For the second time in three years, the law survived an encounter with the Supreme Court. But the court’s tone was different this time. The first decision, in 2012, was fractured and grudging, while Thursday’s ruling was more assertive.
“Congress passed the Affordable Care Act to improve health insurance markets, not to destroy them,” Chief Justice John G. Roberts Jr. wrote for the majority.
The court’s three most conservative members — Justices Antonin Scalia, Clarence Thomas and Samuel A. Alito Jr. — dissented. Justice Scalia called the majority’s reasoning “quite absurd.”
“The court’s decision reflects the philosophy that judges should endure whatever interpretive distortions it takes in order to correct a supposed flaw in the statutory machinery,” he wrote.
“It is up to Congress to design its laws with care,” he added, “and it is up to the people to hold them to account if they fail to carry out that responsibility.”
Justice Scalia announced his dissent from the bench, a sign of bitter disagreement. His summary was laced with notes of incredulity and sarcasm, which sometimes drawing amused murmurs in the courtroom as he described the “interpretive somersaults” he said the majority had performed to reach the decision.
“We really should start calling this law SCOTUS-care,” Justice Scalia said, to laughter from the audience.
The case concerned a central part of the Affordable Care Act that created marketplaces, known as exchanges, to allow people who lack insurance to shop for individual health plans. Some states set up their own exchanges, but about three dozen allowed the federal government to step in to run them. Across the nation, about 85 percent of customers using the exchanges qualify for subsidies to help pay for coverage, based on their income.
The question in the case, King v. Burwell, No. 14-114, was what to make of a phrase in the law that seems to say the subsidies are available only to people buying insurance on “an exchange established by the state.”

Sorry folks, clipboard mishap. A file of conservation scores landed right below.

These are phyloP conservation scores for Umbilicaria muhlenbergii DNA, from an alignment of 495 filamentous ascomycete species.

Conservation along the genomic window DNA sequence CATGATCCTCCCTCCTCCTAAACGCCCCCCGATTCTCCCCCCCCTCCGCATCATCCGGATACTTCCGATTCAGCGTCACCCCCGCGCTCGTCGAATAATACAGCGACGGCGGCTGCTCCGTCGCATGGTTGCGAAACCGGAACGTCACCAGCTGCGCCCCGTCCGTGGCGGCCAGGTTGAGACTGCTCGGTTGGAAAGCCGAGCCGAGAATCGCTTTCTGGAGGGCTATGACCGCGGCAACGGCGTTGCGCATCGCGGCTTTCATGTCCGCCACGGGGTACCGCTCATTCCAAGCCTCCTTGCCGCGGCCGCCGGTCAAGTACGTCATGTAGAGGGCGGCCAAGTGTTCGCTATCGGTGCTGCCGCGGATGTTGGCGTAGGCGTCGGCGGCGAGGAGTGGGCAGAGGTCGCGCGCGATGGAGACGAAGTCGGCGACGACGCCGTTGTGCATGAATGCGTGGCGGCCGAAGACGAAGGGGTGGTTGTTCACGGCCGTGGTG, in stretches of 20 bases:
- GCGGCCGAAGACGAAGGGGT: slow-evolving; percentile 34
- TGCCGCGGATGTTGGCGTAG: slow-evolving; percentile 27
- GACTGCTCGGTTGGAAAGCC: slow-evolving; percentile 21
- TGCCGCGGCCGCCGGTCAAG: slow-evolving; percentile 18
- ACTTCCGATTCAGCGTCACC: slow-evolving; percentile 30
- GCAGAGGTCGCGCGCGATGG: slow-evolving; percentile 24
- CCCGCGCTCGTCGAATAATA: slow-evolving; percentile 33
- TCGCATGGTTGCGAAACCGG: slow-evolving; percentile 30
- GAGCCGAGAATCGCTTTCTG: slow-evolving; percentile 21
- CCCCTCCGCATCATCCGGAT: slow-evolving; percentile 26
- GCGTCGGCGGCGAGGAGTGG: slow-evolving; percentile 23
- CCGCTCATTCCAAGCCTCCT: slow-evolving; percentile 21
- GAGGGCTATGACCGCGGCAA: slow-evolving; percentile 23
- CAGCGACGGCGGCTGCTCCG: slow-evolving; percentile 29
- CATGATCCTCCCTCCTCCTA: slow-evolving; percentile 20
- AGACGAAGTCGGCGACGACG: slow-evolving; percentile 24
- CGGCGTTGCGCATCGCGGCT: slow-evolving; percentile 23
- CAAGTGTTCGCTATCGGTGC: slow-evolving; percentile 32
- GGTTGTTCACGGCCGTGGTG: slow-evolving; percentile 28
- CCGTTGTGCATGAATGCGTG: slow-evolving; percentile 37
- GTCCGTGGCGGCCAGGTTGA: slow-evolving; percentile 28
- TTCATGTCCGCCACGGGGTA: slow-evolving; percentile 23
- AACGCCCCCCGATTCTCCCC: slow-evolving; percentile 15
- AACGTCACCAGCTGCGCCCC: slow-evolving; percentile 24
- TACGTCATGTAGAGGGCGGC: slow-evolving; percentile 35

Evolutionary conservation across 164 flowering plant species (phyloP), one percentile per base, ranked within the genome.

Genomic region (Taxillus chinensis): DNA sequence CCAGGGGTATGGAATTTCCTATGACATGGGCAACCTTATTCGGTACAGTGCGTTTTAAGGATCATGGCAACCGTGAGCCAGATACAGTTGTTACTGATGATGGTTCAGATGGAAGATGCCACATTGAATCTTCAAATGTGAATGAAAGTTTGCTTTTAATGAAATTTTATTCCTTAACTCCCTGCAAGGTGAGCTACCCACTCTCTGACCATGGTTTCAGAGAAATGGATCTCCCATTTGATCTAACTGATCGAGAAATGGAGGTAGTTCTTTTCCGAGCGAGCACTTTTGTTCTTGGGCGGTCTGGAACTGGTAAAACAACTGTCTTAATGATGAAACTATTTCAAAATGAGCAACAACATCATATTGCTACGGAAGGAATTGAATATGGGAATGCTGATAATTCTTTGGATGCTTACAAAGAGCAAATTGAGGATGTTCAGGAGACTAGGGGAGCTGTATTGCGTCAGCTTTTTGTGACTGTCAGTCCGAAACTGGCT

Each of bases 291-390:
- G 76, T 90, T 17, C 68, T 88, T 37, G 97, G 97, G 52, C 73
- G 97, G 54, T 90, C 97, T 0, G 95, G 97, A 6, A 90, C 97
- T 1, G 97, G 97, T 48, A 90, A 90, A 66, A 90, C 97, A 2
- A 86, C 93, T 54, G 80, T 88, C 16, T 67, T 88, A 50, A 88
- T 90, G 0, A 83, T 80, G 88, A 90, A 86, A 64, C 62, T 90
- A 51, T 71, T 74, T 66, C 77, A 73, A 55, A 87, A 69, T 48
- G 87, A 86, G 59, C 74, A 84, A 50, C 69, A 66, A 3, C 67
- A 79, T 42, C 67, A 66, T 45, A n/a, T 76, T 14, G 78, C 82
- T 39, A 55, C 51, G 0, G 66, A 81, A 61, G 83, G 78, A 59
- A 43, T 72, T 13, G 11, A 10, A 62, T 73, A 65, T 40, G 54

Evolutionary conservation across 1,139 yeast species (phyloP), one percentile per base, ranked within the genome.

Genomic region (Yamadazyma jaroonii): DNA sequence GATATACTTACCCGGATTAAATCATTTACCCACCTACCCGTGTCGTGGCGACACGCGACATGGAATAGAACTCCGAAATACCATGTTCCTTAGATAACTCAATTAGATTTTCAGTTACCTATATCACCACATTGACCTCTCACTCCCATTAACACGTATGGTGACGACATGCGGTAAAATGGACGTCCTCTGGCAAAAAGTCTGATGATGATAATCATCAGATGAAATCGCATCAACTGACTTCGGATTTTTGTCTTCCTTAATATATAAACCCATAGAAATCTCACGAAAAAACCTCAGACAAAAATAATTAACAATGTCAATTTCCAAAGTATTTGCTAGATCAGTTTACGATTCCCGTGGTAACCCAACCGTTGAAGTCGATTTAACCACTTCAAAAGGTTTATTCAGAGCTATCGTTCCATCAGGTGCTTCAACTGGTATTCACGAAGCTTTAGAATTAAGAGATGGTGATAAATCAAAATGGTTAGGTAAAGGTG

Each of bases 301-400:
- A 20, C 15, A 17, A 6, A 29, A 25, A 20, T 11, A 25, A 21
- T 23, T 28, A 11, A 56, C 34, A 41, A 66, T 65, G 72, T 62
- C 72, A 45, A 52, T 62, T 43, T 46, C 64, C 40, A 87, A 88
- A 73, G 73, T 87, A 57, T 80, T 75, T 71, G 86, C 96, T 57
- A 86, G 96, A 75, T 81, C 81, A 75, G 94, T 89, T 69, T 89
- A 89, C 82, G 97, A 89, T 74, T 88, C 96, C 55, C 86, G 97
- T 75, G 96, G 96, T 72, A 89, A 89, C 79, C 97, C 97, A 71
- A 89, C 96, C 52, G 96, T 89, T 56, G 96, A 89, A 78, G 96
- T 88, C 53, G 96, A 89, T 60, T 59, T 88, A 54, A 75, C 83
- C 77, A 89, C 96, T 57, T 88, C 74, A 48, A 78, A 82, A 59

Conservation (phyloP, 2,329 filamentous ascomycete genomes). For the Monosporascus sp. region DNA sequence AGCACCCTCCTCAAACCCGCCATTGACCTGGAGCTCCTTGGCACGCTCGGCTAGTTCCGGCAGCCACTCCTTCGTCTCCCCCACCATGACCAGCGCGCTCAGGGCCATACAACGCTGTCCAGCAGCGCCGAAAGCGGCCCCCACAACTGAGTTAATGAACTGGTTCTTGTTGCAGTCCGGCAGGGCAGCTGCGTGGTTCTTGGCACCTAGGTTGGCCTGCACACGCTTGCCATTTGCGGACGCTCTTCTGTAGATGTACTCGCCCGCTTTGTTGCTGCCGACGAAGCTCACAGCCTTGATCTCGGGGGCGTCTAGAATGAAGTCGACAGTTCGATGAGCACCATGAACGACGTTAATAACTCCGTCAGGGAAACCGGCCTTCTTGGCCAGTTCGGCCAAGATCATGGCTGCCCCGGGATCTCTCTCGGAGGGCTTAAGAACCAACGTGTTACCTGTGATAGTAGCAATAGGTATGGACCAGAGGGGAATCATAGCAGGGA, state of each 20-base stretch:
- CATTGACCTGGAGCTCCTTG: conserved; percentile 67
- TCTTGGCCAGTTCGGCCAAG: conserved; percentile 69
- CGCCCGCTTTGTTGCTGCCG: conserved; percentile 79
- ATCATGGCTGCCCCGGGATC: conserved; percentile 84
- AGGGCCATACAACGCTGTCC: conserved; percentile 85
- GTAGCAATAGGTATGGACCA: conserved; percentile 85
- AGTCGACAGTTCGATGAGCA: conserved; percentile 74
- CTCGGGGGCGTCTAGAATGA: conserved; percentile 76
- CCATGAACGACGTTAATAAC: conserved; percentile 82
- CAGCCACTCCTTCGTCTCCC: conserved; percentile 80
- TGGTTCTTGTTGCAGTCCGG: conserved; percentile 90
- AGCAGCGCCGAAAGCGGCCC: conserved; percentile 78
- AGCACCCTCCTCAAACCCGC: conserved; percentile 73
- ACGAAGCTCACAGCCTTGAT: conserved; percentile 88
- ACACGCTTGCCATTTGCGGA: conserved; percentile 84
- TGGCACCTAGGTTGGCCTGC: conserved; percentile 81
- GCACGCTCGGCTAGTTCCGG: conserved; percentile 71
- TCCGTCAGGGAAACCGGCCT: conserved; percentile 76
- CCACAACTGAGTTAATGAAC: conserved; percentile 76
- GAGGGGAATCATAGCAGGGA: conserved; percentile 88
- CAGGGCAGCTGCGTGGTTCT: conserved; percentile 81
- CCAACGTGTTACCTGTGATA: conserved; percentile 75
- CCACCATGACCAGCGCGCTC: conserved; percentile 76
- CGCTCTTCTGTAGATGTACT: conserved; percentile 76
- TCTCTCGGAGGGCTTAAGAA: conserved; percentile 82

Chief Justice Roberts wrote that the words must be understood as part of a larger statutory plan. “In this instance,” he wrote, “the context and structure of the act compel us to depart from what would otherwise be the most natural reading of the pertinent statutory phrase.”
“Congress passed the Affordable Care Act to improve health insurance markets, not to destroy them,” he added. “If at all possible, we must interpret the act in a way that is consistent with the former, and avoids the latter.”
Four plaintiffs, all from Virginia, sued the Obama administration, saying the phrase meant that the law forbids the federal government to provide subsidies in states that do not have their own exchanges. Congress made the distinction, they said, to encourage states to create their own exchanges.
The plaintiffs challenged an Internal Revenue Service regulation that said subsidies were allowed whether the exchange was run by a state or by the federal government. They said the regulation was at odds with the Affordable Care Act.
Lawyers for the administration said the balance of the law demonstrated that Congress could not have intended to limit the subsidies. The disputed phrase, noticed by almost no one until long after the law was enacted, was a curious way to encourage states to establish exchanges, they said. And a legal victory for the plaintiffs, the lawyers said, would affect more than six million people and create havoc in the insurance markets.
In July, the United States Court of Appeals for the Fourth Circuit, in Richmond, Va., ruled against the challengers.
Judge Roger L. Gregory, writing for a three-judge panel of the court, said the contested phrase was “ambiguous and subject to multiple interpretations.” That meant, he said, that the I.R.S. interpretation was entitled to deference.